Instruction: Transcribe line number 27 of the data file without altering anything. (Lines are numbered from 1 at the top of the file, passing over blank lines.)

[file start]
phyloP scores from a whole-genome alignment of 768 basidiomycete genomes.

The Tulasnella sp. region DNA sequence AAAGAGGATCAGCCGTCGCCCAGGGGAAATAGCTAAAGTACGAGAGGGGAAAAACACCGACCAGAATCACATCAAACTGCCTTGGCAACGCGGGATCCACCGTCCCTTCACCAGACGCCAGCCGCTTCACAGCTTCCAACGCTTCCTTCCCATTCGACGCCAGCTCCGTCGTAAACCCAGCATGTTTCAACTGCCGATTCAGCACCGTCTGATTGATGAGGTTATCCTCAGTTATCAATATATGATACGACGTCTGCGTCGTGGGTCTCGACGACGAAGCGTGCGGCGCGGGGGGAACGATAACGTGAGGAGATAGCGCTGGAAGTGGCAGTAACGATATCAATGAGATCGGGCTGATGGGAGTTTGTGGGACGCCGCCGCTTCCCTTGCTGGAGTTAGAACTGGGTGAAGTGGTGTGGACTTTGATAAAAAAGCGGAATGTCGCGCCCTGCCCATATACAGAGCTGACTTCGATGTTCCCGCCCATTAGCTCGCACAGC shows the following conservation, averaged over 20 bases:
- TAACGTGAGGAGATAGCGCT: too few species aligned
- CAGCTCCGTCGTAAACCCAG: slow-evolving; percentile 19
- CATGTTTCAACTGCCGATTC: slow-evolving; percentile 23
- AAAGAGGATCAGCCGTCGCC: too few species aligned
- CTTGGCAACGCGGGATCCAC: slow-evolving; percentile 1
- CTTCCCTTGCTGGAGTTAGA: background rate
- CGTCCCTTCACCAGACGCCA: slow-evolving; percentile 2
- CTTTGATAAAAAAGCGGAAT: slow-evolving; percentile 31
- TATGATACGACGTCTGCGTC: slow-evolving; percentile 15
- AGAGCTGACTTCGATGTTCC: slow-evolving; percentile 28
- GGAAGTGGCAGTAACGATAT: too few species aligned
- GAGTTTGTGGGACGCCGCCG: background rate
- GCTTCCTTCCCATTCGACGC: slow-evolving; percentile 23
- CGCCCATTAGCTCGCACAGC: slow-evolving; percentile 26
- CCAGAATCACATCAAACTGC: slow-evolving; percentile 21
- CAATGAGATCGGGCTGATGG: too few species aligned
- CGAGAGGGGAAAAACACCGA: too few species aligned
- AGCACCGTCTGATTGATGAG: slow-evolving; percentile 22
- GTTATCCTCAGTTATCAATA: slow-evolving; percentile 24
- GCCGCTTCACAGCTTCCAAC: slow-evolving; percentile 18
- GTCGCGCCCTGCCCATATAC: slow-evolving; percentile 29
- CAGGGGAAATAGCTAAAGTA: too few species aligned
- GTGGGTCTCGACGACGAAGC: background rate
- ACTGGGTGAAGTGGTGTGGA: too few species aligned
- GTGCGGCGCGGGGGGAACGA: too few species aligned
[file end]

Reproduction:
- GTGCGGCGCGGGGGGAACGA: too few species aligned